I was told that there had been little to no rain in Trinidad for the past few months, and things were getting desperate. Not only were drinking and house-hold water levels low, but there was not nearly enough water to keep the fields and crops watered.
Entire farms were drying out, and the numbers must have been into the millions of lost produce. The sun was only just starting to poke its nose when I was driving from the airport, but already I could see dozens of scattered plumes of smoke in the nearby fields. The air was thick as ever, but there was still an odd dryness in the atmosphere. The tall grasses were brown and dead, and the deep roadside ditches were empty of their usual small streams.
It had rained very little over the previous months, and not once was it enough to regain crop growth or raise water levels. It was actually supposed to be rainy season on the island, but there had been a drastic change in the weather.
Dry season had experienced substantial precipitation, and this wet season was closer to a drought than anything. The car kicked up clouds of dust as it sped along the dirt road toward the house that I would be staying at.
The sugar-cane fields whirring by the windows looked lifeless and grey, and rustled loudly in the dry wind. I had never seen Trinidad quite like this before, and I was just as confused as everyone, about the unexplained trade in weather pattern.
I had finally arrived at the house, and lugged all my bags up to my room. I had just changed out of my travel-clothes, and began to settle in, when I heard it… It started like a quiet pitter patter; random and in scattered locations.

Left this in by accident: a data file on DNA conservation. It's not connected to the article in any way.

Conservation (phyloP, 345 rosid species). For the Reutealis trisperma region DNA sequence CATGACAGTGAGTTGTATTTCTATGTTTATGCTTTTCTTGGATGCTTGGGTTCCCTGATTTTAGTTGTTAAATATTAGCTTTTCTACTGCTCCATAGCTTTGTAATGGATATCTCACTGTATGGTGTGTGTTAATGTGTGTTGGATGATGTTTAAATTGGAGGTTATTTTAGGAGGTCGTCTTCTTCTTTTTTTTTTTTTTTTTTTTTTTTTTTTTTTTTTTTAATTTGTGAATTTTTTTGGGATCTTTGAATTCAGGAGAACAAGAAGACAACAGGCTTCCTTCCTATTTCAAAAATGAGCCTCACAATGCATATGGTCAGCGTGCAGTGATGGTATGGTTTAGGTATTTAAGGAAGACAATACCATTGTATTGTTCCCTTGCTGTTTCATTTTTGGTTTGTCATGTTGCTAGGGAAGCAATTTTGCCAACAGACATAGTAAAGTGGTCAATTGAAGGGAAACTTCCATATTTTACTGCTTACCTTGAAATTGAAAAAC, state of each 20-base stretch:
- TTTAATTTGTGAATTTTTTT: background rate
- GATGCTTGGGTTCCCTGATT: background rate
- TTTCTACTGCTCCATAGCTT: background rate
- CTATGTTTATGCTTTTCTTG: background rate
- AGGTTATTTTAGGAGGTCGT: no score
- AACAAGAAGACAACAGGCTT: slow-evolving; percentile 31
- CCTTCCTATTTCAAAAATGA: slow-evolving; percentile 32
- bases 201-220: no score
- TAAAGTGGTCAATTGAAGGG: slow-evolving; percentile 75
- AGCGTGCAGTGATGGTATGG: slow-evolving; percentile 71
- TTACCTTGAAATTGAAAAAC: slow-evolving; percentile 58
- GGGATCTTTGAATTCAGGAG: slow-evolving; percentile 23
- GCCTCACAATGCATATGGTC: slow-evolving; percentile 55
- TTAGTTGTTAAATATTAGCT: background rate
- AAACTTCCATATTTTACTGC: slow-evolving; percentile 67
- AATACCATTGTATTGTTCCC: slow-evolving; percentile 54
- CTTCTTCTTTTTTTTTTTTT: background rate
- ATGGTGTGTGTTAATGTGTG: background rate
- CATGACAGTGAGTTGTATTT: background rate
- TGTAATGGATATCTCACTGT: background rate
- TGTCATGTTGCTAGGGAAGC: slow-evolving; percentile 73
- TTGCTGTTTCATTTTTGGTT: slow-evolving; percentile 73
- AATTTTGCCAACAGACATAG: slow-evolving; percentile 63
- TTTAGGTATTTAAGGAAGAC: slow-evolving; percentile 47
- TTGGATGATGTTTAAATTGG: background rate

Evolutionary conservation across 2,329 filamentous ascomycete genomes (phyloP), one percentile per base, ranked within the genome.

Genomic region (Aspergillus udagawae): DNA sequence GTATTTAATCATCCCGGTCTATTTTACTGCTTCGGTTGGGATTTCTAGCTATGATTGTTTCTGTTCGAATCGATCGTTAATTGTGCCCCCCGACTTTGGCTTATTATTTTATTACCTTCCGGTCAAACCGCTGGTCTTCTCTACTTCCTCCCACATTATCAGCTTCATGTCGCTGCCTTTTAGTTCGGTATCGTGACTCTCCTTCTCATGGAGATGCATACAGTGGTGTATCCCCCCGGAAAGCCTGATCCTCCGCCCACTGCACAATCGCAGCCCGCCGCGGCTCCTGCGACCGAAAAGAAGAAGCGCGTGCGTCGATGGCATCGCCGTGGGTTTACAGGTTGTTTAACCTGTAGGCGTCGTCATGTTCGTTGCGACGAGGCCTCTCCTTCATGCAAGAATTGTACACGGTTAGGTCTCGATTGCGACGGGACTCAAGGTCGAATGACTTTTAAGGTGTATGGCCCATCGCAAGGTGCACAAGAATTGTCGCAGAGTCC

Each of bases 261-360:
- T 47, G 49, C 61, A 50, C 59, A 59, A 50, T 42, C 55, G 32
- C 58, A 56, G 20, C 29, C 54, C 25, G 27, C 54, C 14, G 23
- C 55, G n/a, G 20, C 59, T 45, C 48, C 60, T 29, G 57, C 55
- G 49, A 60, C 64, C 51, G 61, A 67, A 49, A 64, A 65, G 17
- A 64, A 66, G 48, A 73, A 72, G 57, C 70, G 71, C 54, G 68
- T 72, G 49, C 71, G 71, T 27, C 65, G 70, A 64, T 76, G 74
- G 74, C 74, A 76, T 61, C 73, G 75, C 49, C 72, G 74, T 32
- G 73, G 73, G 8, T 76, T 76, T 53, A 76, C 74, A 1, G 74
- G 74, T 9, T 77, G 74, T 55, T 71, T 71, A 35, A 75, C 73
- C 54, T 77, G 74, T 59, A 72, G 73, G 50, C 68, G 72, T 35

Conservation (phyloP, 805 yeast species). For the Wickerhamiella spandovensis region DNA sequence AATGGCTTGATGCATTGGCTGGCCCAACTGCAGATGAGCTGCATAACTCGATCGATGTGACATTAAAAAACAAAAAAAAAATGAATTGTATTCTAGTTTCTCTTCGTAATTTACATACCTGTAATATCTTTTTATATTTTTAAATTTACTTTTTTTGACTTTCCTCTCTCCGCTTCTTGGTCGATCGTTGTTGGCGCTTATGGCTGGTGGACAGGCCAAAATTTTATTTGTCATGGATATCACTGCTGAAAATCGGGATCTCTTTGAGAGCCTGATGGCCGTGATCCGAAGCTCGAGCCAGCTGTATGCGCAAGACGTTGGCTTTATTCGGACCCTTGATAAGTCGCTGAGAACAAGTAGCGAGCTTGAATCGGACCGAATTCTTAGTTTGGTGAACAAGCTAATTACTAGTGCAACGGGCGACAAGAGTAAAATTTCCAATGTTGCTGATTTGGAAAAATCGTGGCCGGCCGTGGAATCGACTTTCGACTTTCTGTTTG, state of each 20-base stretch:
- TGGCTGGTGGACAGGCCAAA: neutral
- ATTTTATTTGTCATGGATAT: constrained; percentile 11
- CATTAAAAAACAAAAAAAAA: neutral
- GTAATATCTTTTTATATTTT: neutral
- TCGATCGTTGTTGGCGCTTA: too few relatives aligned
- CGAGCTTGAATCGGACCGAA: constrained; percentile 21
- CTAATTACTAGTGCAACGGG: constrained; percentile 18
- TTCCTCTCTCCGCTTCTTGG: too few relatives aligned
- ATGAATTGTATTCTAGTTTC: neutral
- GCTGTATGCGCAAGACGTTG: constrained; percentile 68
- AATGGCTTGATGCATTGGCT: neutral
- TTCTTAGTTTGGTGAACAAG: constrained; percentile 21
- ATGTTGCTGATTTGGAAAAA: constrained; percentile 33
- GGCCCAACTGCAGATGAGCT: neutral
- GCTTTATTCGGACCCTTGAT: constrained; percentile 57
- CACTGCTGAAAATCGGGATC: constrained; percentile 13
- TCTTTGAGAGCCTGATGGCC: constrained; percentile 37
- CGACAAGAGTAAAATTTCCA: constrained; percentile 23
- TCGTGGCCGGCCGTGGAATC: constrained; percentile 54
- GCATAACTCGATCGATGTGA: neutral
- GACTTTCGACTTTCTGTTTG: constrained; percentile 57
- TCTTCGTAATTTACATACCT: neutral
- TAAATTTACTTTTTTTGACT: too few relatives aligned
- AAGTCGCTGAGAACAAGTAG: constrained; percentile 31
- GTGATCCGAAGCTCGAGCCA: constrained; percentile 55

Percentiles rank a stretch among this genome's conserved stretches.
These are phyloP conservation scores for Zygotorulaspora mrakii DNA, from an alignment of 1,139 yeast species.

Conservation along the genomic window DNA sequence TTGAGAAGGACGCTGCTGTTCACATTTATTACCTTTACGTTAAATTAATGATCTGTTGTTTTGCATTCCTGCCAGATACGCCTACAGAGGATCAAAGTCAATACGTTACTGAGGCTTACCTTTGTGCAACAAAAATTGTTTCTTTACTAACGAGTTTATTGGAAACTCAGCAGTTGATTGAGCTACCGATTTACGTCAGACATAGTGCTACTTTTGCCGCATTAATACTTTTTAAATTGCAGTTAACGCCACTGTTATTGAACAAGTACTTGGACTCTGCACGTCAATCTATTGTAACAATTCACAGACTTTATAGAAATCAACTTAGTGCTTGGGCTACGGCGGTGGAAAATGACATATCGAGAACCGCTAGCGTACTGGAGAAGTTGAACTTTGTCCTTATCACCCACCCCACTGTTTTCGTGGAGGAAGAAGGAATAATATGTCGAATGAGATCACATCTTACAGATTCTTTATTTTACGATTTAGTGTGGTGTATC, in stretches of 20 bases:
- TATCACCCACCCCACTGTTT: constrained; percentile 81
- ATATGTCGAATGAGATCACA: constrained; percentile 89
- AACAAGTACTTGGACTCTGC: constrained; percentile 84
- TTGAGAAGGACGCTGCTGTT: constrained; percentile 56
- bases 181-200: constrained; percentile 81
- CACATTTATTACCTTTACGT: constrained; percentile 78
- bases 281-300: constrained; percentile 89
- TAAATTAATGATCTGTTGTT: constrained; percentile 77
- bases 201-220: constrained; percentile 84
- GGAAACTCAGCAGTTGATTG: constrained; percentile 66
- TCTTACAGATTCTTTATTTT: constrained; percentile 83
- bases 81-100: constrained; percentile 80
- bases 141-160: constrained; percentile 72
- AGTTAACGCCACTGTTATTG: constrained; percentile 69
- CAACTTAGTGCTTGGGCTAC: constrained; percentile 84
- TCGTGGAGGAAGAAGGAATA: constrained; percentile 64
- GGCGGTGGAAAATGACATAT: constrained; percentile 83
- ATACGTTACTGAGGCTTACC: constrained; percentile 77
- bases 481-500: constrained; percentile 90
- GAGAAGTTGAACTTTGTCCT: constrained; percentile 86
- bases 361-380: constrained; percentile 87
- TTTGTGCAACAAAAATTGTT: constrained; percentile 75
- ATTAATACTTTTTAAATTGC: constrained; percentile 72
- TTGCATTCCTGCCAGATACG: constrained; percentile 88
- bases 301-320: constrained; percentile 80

Then I smelled it–that strong aroma of wet cement, and liquid mixing with the thick heat of the air. Within seconds, a deafening roar of sound had spread itself across the entire room, coming from the echoing tin roof above my head. Three months-worth of pent up moisture from atmosphere, was unleashing itself over the island in the form of a sudden, torrential downpour.
It was raining.
The following days were a mixture of dealing with the current rain, and suffering from the previous drought. Water levels may have been rising, but they were not yet clean enough to start distributing to the general public, and water systems. Water allowances were still on circulation, allowing each town to have running water for two out of seven days of the week. This meant that if you have running water on Mondays and Thursdays, the next town over might have water on Tuesdays and Fridays, and so on.
This also meant that on the five days of the week without running water, it proved rather difficult to have a shower or brush your teeth. Showering involved retrieving a bucket of water from the above-ground-well in the backyard, carrying it up the stairs (thereby losing most of it along the way), and standing with a cup and cloth in the bathtub. Washing your hair was not really an option, and I was spooked by a number of small lizards seeking shelter from the downpours, through the many air holes in the bathroom walls.
The rains continued for days, causing flooding in the streets and gardens. Roadways turned into river-ways, and all of the roadside ditches became over-running moats. Cars looked like boats, chugging upstream in an active rapid system.
There was a continuous roar coming from the rickety tin roofs, and any quiet moment was filled with the symphony of birds, celebrating the break in the rain. Trinidad was finally waking up after three months of neglect, and the island was buzzing with life.